Through her success in Hibbing, Dr. Davenport joined the Minnesota Technical College System in 1993 as System Tech Prep Program Director where she implemented and oversaw growth of the statewide technical education preparation initiative. In 1995, Davenport assumed the role of System Director for Educational Grants and Carl Perkins Vocational Technical Education, where she led the first joint State Plan for Career and Technical Education (CTE) with the Minnesota Department of Education, and worked with the U.S. Department of Education on Perkins Grant reauthorization and accountability issues, as well as advancing statewide partnerships. In 2005, Davenport took on new challenges as the System’s Executive Director for State and Federal Government Relations where she led the development and implementation of the System’s political engagement strategy with federal, state, and local elected officials, regulatory agencies, and key policymakers. Dr. Davenport returned to campus life in 2011 as Interim Dean of Health and Service Programs at Saint Paul College where she was responsible for the management and leadership of healthcare and service occupation program areas. Following her one-year interim appointment, Dr. Davenport was named Vice President of Academic and Student Affairs at Riverland Community College in 2012. With campuses in Austin, Albert Lea, and Owatonna, Davenport was charged with the management and leadership of academic program offerings and student services at the three Riverland campuses.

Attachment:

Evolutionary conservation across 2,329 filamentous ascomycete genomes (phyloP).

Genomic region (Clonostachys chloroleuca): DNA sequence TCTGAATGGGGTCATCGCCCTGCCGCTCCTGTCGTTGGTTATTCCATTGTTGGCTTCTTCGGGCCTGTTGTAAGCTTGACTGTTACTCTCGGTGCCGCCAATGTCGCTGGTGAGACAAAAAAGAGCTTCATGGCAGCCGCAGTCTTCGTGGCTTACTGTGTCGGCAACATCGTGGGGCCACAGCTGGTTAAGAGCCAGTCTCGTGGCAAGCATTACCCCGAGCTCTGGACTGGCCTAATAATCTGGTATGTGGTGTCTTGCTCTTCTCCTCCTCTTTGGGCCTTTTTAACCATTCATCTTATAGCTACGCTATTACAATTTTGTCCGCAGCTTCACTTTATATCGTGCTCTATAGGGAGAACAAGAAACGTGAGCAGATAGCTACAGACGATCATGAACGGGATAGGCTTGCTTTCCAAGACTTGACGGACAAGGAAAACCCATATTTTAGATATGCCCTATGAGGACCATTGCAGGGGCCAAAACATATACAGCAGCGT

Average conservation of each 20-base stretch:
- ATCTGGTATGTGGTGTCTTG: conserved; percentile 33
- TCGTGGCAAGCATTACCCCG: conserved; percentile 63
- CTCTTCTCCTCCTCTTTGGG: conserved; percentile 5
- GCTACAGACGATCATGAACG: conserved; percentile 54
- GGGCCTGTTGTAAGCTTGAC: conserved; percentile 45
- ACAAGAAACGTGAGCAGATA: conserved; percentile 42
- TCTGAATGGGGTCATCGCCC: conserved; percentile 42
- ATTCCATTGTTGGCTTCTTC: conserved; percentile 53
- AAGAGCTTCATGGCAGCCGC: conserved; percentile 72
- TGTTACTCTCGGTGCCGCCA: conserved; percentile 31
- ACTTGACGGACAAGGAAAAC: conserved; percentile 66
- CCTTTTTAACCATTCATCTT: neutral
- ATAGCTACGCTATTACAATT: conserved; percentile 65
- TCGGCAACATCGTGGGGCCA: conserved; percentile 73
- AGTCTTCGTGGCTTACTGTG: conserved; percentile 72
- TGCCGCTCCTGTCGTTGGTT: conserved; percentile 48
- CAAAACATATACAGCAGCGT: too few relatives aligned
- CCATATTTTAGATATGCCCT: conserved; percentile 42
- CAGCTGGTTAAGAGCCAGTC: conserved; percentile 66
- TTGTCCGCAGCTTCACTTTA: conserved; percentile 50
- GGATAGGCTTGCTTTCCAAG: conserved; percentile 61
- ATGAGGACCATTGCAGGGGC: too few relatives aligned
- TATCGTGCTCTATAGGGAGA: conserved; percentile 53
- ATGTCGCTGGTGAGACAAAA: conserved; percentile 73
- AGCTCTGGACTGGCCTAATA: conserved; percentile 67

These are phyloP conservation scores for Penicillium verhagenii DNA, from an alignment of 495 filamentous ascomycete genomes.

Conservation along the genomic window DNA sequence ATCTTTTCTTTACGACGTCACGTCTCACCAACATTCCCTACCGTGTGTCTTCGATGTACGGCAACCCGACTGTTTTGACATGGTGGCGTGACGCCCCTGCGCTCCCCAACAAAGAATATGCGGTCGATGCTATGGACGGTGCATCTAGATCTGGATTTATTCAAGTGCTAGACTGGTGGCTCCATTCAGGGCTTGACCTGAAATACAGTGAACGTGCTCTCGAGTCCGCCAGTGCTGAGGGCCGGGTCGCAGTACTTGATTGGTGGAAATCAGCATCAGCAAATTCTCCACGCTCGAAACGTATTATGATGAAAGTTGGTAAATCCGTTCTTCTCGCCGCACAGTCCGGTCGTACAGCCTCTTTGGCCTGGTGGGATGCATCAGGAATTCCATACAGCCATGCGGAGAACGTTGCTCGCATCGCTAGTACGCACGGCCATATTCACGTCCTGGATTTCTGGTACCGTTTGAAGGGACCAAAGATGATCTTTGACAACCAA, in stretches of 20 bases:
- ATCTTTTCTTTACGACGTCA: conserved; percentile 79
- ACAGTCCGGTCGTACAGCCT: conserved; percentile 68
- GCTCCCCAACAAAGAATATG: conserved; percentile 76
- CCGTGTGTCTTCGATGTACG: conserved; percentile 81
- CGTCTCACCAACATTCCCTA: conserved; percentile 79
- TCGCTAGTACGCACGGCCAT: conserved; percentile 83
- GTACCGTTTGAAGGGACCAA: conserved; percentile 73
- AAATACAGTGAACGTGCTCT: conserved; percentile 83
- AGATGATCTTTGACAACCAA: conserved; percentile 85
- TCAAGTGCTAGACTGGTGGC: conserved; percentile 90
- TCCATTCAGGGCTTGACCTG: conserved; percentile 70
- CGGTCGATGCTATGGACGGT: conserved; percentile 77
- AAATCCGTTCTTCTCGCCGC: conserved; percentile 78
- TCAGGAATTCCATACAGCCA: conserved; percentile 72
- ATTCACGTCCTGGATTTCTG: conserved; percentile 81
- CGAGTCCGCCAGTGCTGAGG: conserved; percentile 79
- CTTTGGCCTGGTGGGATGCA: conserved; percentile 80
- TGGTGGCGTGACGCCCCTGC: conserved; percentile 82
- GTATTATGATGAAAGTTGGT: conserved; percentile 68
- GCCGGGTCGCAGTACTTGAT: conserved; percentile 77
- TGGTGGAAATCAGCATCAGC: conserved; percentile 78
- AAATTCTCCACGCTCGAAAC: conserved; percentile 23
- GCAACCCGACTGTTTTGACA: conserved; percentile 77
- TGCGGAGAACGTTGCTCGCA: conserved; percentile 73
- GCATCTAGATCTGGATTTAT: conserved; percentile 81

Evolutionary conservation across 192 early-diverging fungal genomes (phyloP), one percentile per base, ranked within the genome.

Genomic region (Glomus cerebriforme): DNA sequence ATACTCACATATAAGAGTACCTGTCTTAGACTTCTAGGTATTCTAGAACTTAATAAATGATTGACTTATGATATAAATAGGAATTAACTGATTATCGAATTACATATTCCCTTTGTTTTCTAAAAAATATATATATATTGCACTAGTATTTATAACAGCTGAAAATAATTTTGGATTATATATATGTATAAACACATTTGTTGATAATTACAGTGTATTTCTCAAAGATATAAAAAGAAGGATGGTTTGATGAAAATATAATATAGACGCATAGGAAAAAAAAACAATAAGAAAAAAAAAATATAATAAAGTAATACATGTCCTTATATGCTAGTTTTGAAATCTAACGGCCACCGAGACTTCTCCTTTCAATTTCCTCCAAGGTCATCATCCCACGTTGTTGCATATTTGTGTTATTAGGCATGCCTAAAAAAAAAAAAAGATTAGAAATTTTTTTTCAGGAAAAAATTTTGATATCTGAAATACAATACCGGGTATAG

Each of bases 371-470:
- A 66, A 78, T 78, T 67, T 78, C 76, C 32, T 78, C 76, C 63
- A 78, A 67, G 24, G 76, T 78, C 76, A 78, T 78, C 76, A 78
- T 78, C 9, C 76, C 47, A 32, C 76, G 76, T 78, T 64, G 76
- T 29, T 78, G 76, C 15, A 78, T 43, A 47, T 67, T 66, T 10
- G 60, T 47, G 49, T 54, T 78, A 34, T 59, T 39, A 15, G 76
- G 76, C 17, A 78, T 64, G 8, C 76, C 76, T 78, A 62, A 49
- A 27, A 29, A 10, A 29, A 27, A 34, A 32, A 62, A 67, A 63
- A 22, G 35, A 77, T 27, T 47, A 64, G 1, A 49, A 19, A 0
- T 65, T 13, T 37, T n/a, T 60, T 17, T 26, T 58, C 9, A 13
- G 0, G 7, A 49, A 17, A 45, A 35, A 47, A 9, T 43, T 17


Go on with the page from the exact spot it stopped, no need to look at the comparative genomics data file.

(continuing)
“BEING A MEMBER OF THE RCTC COLLEGE COMMUNITY HAS BEEN THE CAPSTONE TO MY CAREER. FEELING THE COMMITMENT OF RCTC FACULTY AND STAFF TO STUDENTS WILL FOREVER STAY WITH ME.” Though four years into a position she truly enjoyed, Davenport was about to come face to face a new set of opportunities and challenges. Following the six-month appointment of Joyce Helens as RCTC’s Interim President, the Minnesota State Board of Trustees appointed Dr. Mary Davenport as RCTC Interim President beginning July 1, 2016. In the 18 months prior to her arrival, the College had experienced a number of leadership transitions and other challenges. Though many daunting tasks lay ahead including the College’s reaffirmation of accreditation, Davenport took each in stride and led the College with grace and wisdom that one can only acquire through many years of dedication and service.